(20)

where and are the temperatures of the two neutrino distributions, which can be different due to active-neutrino mixing. For , the thermally averaged (-channel) cross section increases rapidly. A simple form in this case is not available. We use the numerical results below.

Figure 1: Thermal average of the sterile neutrino cross sections, , as a function of the active neutrino temperature with and in Eq.(21), for (upper red solid curve) and (green dot-dashed curve). The thermally averaged process (blue dashed curve) is also shown. The input parameters are the default values used in Section 4:  keV and .

The corresponding result for can be obtained by using crossing symmetry. In the high- and low-energy limits, it is given by

(21)

For the process, the cross section is

(22)

with

The cross section can be obtained in a similar way, although collinear divergences have to be taken care of. In any case, both and are subdominant processes at all temperatures.

We show in Fig. 1 the thermal averaged annihilation and scattering cross sections, as a function of the standard model neutrino temperature, for and  keV. The cross sections are relevant to the cosmological constraints when a sterile neutrino scatters with an active neutrino, via mixing. The thermally averaged total cross section for process (upper red solid curve) results from the sum of the -channel and -channel plus interference term. The scattering process is shown by the blue dashed curve (-channel). We also show the sterile neutrino annihilation into (green dot-dashed curve). As can be seen from the figure, only the cross sections for and are relevant to determine whether sterile neutrinos are in thermal equilibrium or not.

3 Cosmological constraints on

As discussed above, we assume the sterile sector particles are present in the early Universe, but that they decouple from active neutrinos at temperatures well above the electroweak scale. In addition to the primordial population, sterile neutrinos can be produced from interactions with active neutrinos via mixing. When the production rate is higher than the Hubble expansion rate, thermal equilibrium is established between sterile and active neutrinos. If equilibration is reached before BBN, this implies an extra neutrino degree of freedom, which would be in tension with current data Patrignani:2016xqp (). At the recombination epoch, most neutrinos have to be free streaming to agree with the temperature and polarization CMB data and this imposes additional constraints on the parameter space of the new interactions Hannestad:2004qu (); Trotta:2004ty (); Bell:2005dr (); Cirelli:2006kt (); Friedland:2007vv (); Basboll:2008fx (); Cyr-Racine:2013jua (); Archidiacono:2013dua (); Forastieri:2015paa (); Lancaster:2017ksf (); Oldengott:2017fhy (); Koksbang:2017rux ().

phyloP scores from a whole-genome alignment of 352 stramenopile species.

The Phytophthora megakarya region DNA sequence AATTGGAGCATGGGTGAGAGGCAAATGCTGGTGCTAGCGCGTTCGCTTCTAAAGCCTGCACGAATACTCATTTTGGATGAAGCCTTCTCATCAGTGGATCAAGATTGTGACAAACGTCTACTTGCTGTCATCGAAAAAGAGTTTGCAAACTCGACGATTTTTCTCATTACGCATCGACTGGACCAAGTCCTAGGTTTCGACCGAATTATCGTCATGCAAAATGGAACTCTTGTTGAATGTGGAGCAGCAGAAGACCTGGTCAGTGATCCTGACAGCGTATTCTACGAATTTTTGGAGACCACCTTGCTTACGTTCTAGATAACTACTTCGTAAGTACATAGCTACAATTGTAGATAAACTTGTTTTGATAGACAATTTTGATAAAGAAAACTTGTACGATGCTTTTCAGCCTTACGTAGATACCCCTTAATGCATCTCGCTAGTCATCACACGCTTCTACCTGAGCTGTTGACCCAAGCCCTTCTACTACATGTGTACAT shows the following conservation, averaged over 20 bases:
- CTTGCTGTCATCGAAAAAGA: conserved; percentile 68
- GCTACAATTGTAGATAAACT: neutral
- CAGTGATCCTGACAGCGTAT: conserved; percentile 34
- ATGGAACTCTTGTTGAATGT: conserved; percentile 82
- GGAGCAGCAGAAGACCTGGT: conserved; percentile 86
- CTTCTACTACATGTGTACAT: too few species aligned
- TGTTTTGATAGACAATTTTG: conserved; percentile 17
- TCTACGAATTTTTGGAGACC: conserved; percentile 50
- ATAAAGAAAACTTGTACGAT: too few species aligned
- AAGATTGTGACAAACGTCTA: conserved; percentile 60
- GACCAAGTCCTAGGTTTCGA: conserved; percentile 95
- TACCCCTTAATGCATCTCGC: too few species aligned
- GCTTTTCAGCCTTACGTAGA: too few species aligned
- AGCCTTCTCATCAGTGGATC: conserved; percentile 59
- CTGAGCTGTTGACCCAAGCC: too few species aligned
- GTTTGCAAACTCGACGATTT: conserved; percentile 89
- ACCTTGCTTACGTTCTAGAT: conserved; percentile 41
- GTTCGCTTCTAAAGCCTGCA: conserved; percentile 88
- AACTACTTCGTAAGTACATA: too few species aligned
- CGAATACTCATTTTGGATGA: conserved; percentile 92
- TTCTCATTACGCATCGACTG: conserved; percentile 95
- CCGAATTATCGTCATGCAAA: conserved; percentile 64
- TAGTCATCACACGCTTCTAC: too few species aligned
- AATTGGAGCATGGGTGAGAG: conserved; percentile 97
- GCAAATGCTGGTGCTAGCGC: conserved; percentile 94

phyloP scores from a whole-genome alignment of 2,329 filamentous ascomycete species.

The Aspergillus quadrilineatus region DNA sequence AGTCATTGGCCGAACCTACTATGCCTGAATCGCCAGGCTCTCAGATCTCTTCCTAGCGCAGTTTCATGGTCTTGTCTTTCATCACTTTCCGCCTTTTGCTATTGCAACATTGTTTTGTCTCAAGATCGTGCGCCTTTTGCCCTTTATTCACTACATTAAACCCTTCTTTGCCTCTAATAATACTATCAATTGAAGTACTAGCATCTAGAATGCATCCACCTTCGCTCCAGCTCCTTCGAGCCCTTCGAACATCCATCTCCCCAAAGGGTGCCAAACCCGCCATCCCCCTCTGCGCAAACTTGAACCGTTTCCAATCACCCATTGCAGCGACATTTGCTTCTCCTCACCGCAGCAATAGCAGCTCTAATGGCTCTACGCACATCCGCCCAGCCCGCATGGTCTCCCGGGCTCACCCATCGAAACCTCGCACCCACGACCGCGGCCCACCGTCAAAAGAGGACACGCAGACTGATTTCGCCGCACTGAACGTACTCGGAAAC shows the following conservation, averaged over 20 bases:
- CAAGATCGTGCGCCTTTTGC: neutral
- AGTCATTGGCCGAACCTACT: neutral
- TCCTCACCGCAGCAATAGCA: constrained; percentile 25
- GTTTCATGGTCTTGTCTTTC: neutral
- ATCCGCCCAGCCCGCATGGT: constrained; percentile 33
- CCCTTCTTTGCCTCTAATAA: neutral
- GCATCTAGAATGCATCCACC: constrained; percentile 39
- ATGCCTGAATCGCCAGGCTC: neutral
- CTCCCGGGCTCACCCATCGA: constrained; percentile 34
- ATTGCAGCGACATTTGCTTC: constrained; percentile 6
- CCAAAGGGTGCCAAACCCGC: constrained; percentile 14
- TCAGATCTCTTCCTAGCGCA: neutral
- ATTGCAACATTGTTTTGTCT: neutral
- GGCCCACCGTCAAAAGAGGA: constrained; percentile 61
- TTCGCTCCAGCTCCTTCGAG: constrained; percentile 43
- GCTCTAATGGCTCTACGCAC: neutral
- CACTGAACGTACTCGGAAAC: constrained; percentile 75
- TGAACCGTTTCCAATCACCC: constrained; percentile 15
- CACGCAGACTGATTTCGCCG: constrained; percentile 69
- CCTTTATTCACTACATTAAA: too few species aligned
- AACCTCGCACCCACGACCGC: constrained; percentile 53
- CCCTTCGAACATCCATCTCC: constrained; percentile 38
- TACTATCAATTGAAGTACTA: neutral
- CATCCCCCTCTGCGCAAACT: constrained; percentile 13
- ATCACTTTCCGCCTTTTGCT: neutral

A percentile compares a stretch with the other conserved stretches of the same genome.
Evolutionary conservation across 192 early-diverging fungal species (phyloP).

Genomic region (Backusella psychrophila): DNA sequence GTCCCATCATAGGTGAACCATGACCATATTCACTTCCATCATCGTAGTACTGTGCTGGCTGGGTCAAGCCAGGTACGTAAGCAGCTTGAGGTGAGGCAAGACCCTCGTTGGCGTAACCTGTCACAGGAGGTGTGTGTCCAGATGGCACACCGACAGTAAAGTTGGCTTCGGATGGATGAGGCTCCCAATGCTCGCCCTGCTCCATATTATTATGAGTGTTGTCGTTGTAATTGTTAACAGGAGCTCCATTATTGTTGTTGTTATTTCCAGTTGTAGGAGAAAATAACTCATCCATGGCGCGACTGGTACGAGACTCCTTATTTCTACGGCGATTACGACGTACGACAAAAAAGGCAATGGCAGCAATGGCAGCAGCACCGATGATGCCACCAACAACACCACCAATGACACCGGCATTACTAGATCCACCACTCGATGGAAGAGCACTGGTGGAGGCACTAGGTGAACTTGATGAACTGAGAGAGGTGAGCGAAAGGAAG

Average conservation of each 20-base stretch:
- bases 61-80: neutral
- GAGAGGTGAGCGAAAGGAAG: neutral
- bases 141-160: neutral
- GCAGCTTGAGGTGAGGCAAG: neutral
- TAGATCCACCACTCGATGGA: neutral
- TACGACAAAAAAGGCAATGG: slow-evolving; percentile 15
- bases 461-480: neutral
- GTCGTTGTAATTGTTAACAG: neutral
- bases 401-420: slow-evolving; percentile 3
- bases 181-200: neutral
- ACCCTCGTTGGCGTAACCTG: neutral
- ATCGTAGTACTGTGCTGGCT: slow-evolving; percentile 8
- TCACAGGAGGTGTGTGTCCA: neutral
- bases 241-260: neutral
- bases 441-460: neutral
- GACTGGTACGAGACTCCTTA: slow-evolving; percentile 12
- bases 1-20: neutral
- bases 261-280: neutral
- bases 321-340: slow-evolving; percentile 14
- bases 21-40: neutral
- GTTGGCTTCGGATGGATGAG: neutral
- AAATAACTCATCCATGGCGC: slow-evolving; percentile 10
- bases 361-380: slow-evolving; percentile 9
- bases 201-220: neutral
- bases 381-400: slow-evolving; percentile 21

As we discussed in the previous section, the production rate of the sterile neutrinos, , is equal to the product of the damping rate and the thermally averaged conversion probability. On the other hand, the Hubble expansion rate at radiation-dominated epochs, in terms of the photon temperature , is

(23)

with the Planck mass  MeV. The temperature of the sterile sector (relative to the one of active neutrinos) and the number of relativistic degrees of freedom at BBN depend on the mass of the new boson , as discussed above. Therefore, constraints from BBN data depend on , too. At  MeV, for  MeV, , with , and . whereas for  MeV, and . At later times (lower temperatures), sterile neutrino recoupling would make the active and sterile neutrino temperatures equal.

Figure 2: The ratio of the sterile neutrino production rate, , to the Hubble expansion rate, , as a function of the photon temperature, , for four pairs of : (black solid curve), which represents our default case in Section 4, (red dashed curve), (blue dot-dashed curve) and (green dotted curve), which are not allowed by BBN and CMB data (see text).

Before discussing in more detail the allowed regions in the parameters space of the hidden sector, (fixing and ), we illustrate in Fig. 2 how BBN and CMB cosmological constraints apply. We show the ratio of the production rate of sterile neutrinos to the Hubble expansion rate, , as a function of the photon temperature, for several representative pairs of (excluded) values of . We also show this ratio for the default values we consider in Section 4 (black solid curve),  keV and . In this case, for  MeV and  eV, so in these temperature regimes, sterile neutrinos are not in equilibrium with active neutrinos and both BBN and CMB constraints are satisfied. Nevertheless, for the other parameter sets presented in the figure, at either or . As a consequence, these parameter choices are in conflict with the constraints on the number of effective neutrino species or the condition of free-streaming at recombination (see below). In the following, we investigate the excluded/allowed regions of the parameter space in more detail.